Next few days to bring taste of summer

April 7, 2019

HARLINGEN — Remember those cold nights when the rattling north wind had you fumbling with the thermostat to switch from cool to heat, or feeling the soft caress from the lovely fleece you found hidden deep in the closet?

That relationship is so over.

A sharp spike in temperatures over the next five days will bring scorching heat as summertime weather makes its rude re-entry into the Rio Grande Valley.

“ Our normal high right now is the low 80s, low to mid-80s,” Chris Birchfield, a meteorologist at the National Weather Service in Brownsville, said yesterday.

“ We’re definitely getting into a warmer pattern but we do have a trough moving through this weekend which we’re probably going to be waving to it to our north, and there is a chance of some rain tonight into Saturday, both day and night,” he added yesterday. “But overall, we’re going to be warming up and we’re going to be well above normal the next several days.”

Temperatures today will hit 86 to 94, with the cooler spots as usual along the coast. Highs will remain in the low 90s until the middle of next week, when they bloom into the mid-90s and on Wednesday all the way to 98 degrees in some inland areas.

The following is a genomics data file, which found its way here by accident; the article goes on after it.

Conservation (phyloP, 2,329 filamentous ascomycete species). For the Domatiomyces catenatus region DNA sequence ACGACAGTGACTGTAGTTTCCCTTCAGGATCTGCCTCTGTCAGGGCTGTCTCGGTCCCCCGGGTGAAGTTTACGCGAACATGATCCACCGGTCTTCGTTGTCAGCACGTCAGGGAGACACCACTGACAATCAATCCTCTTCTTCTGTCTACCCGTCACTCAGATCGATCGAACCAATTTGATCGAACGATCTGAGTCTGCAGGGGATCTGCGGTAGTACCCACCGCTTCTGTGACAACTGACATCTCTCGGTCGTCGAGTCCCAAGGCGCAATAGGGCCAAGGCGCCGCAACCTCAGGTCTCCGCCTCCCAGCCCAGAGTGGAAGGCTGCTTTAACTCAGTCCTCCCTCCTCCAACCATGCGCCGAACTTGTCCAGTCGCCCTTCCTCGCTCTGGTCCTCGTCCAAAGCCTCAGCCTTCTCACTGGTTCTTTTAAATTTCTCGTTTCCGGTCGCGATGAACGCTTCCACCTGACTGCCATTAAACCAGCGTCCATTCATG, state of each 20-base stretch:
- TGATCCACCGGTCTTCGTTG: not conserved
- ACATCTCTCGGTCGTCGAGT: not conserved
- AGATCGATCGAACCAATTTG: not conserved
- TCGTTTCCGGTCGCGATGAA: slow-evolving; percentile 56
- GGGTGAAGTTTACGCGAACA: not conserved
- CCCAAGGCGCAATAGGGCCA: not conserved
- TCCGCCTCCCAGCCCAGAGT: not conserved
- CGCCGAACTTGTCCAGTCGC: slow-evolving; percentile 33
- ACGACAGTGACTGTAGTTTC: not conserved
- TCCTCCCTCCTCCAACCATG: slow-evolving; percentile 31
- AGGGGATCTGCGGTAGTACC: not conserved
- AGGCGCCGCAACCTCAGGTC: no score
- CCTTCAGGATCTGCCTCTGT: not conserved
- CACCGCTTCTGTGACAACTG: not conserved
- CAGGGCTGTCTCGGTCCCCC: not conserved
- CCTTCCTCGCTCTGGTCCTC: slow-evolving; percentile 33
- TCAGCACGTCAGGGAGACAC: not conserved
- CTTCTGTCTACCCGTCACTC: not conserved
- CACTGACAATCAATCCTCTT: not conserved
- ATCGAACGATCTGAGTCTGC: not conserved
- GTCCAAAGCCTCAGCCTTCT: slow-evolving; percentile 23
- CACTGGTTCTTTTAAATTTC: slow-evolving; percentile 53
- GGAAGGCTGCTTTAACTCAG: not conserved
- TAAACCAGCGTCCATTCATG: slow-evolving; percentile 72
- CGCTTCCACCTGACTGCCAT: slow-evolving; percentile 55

That high, for perspective on that date, would be 10 to 15 degrees above the normal average temperature here in the Valley.

“ If you look toward next week a ridge starts to build overhead and some of the troughs are well to our north so that’s why we’re going to be continuing to warm,” Birchfield said. “And then you’ve got lower moisture because of the ridge. So, yes, we’re going to be into a warming pattern.”

Whether this early hot spell signals an early start to summer is impossible to predict, he said.

“ If you look at the three-month outlook (by the Climate Prediction Center), we are in a slightly higher probability of higher temperatures for the three-month outlook,” he added.

This coming week across the West, cities that will experience their hottest weather so far this year — possibly even breaking the 100-degree mark — include Riverside, California; Albuquerque, New Mexico; St. George, Utah; El Paso, Texas; Phoenix and Las Vegas.